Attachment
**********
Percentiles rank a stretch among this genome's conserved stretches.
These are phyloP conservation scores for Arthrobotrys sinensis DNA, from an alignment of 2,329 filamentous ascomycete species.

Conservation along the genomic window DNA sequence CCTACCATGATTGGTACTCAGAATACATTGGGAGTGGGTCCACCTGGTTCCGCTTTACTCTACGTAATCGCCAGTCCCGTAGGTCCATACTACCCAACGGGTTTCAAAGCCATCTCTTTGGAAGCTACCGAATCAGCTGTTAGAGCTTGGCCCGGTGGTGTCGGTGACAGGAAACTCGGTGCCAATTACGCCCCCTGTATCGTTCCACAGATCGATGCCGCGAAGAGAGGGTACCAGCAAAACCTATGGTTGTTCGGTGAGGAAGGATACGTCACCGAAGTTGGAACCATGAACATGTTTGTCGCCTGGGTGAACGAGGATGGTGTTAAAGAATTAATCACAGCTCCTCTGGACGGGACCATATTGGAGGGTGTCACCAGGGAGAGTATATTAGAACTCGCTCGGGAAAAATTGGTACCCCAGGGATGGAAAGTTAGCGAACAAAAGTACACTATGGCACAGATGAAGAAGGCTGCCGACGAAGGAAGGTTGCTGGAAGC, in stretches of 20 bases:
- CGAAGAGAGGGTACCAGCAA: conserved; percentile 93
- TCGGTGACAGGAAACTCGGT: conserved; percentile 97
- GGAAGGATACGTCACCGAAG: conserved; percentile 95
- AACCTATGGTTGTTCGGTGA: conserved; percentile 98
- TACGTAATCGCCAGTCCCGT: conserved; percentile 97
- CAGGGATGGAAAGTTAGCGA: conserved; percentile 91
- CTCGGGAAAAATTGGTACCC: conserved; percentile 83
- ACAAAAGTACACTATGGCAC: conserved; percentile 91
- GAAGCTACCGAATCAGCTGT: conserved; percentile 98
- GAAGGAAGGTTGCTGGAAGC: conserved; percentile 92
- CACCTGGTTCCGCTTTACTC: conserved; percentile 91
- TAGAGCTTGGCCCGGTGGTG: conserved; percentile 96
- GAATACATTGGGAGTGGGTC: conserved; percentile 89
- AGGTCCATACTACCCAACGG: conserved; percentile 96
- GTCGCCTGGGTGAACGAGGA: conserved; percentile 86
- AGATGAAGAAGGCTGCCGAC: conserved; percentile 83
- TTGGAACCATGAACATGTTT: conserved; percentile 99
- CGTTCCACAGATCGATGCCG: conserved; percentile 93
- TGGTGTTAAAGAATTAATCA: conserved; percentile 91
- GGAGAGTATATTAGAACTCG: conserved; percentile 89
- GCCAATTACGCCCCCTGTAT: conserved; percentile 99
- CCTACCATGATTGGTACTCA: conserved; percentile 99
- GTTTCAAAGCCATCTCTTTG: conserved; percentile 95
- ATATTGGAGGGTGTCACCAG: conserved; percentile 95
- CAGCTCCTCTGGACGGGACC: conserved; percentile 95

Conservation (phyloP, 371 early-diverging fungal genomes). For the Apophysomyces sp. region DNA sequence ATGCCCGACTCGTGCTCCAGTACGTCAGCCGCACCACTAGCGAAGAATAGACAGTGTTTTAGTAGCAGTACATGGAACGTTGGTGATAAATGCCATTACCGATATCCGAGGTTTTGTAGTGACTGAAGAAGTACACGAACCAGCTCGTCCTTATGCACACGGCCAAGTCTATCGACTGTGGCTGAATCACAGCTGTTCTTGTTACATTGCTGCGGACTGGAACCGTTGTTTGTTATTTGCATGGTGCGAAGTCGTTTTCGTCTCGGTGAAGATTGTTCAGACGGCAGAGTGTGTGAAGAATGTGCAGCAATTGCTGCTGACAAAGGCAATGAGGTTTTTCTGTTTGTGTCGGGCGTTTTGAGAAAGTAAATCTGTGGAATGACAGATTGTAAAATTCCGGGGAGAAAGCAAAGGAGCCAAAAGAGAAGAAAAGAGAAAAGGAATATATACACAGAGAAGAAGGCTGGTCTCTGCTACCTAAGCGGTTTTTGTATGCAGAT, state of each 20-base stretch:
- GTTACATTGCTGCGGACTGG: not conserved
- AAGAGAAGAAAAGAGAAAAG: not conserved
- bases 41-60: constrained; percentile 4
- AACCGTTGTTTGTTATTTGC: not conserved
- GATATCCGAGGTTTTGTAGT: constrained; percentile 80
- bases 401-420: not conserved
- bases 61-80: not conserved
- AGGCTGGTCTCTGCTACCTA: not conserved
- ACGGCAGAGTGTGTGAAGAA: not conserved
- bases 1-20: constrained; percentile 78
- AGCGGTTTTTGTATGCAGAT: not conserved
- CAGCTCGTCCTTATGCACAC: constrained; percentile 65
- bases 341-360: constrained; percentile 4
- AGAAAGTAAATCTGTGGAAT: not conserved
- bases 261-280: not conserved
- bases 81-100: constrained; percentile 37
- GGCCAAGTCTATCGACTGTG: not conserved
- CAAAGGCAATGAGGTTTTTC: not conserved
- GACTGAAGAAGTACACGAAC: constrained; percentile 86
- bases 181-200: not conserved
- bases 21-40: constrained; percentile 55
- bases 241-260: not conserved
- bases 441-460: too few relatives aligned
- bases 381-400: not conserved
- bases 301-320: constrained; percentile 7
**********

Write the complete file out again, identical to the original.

Percentiles rank a stretch among this genome's conserved stretches.
These are phyloP conservation scores for Arthrobotrys sinensis DNA, from an alignment of 2,329 filamentous ascomycete species.

Conservation along the genomic window DNA sequence CCTACCATGATTGGTACTCAGAATACATTGGGAGTGGGTCCACCTGGTTCCGCTTTACTCTACGTAATCGCCAGTCCCGTAGGTCCATACTACCCAACGGGTTTCAAAGCCATCTCTTTGGAAGCTACCGAATCAGCTGTTAGAGCTTGGCCCGGTGGTGTCGGTGACAGGAAACTCGGTGCCAATTACGCCCCCTGTATCGTTCCACAGATCGATGCCGCGAAGAGAGGGTACCAGCAAAACCTATGGTTGTTCGGTGAGGAAGGATACGTCACCGAAGTTGGAACCATGAACATGTTTGTCGCCTGGGTGAACGAGGATGGTGTTAAAGAATTAATCACAGCTCCTCTGGACGGGACCATATTGGAGGGTGTCACCAGGGAGAGTATATTAGAACTCGCTCGGGAAAAATTGGTACCCCAGGGATGGAAAGTTAGCGAACAAAAGTACACTATGGCACAGATGAAGAAGGCTGCCGACGAAGGAAGGTTGCTGGAAGC, in stretches of 20 bases:
- CGAAGAGAGGGTACCAGCAA: conserved; percentile 93
- TCGGTGACAGGAAACTCGGT: conserved; percentile 97
- GGAAGGATACGTCACCGAAG: conserved; percentile 95
- AACCTATGGTTGTTCGGTGA: conserved; percentile 98
- TACGTAATCGCCAGTCCCGT: conserved; percentile 97
- CAGGGATGGAAAGTTAGCGA: conserved; percentile 91
- CTCGGGAAAAATTGGTACCC: conserved; percentile 83
- ACAAAAGTACACTATGGCAC: conserved; percentile 91
- GAAGCTACCGAATCAGCTGT: conserved; percentile 98
- GAAGGAAGGTTGCTGGAAGC: conserved; percentile 92
- CACCTGGTTCCGCTTTACTC: conserved; percentile 91
- TAGAGCTTGGCCCGGTGGTG: conserved; percentile 96
- GAATACATTGGGAGTGGGTC: conserved; percentile 89
- AGGTCCATACTACCCAACGG: conserved; percentile 96
- GTCGCCTGGGTGAACGAGGA: conserved; percentile 86
- AGATGAAGAAGGCTGCCGAC: conserved; percentile 83
- TTGGAACCATGAACATGTTT: conserved; percentile 99
- CGTTCCACAGATCGATGCCG: conserved; percentile 93
- TGGTGTTAAAGAATTAATCA: conserved; percentile 91
- GGAGAGTATATTAGAACTCG: conserved; percentile 89
- GCCAATTACGCCCCCTGTAT: conserved; percentile 99
- CCTACCATGATTGGTACTCA: conserved; percentile 99
- GTTTCAAAGCCATCTCTTTG: conserved; percentile 95
- ATATTGGAGGGTGTCACCAG: conserved; percentile 95
- CAGCTCCTCTGGACGGGACC: conserved; percentile 95

Conservation (phyloP, 371 early-diverging fungal genomes). For the Apophysomyces sp. region DNA sequence ATGCCCGACTCGTGCTCCAGTACGTCAGCCGCACCACTAGCGAAGAATAGACAGTGTTTTAGTAGCAGTACATGGAACGTTGGTGATAAATGCCATTACCGATATCCGAGGTTTTGTAGTGACTGAAGAAGTACACGAACCAGCTCGTCCTTATGCACACGGCCAAGTCTATCGACTGTGGCTGAATCACAGCTGTTCTTGTTACATTGCTGCGGACTGGAACCGTTGTTTGTTATTTGCATGGTGCGAAGTCGTTTTCGTCTCGGTGAAGATTGTTCAGACGGCAGAGTGTGTGAAGAATGTGCAGCAATTGCTGCTGACAAAGGCAATGAGGTTTTTCTGTTTGTGTCGGGCGTTTTGAGAAAGTAAATCTGTGGAATGACAGATTGTAAAATTCCGGGGAGAAAGCAAAGGAGCCAAAAGAGAAGAAAAGAGAAAAGGAATATATACACAGAGAAGAAGGCTGGTCTCTGCTACCTAAGCGGTTTTTGTATGCAGAT, state of each 20-base stretch:
- GTTACATTGCTGCGGACTGG: not conserved
- AAGAGAAGAAAAGAGAAAAG: not conserved
- bases 41-60: constrained; percentile 4
- AACCGTTGTTTGTTATTTGC: not conserved
- GATATCCGAGGTTTTGTAGT: constrained; percentile 80
- bases 401-420: not conserved
- bases 61-80: not conserved
- AGGCTGGTCTCTGCTACCTA: not conserved
- ACGGCAGAGTGTGTGAAGAA: not conserved
- bases 1-20: constrained; percentile 78
- AGCGGTTTTTGTATGCAGAT: not conserved
- CAGCTCGTCCTTATGCACAC: constrained; percentile 65
- bases 341-360: constrained; percentile 4
- AGAAAGTAAATCTGTGGAAT: not conserved
- bases 261-280: not conserved
- bases 81-100: constrained; percentile 37
- GGCCAAGTCTATCGACTGTG: not conserved
- CAAAGGCAATGAGGTTTTTC: not conserved
- GACTGAAGAAGTACACGAAC: constrained; percentile 86
- bases 181-200: not conserved
- bases 21-40: constrained; percentile 55
- bases 241-260: not conserved
- bases 441-460: too few relatives aligned
- bases 381-400: not conserved
- bases 301-320: constrained; percentile 7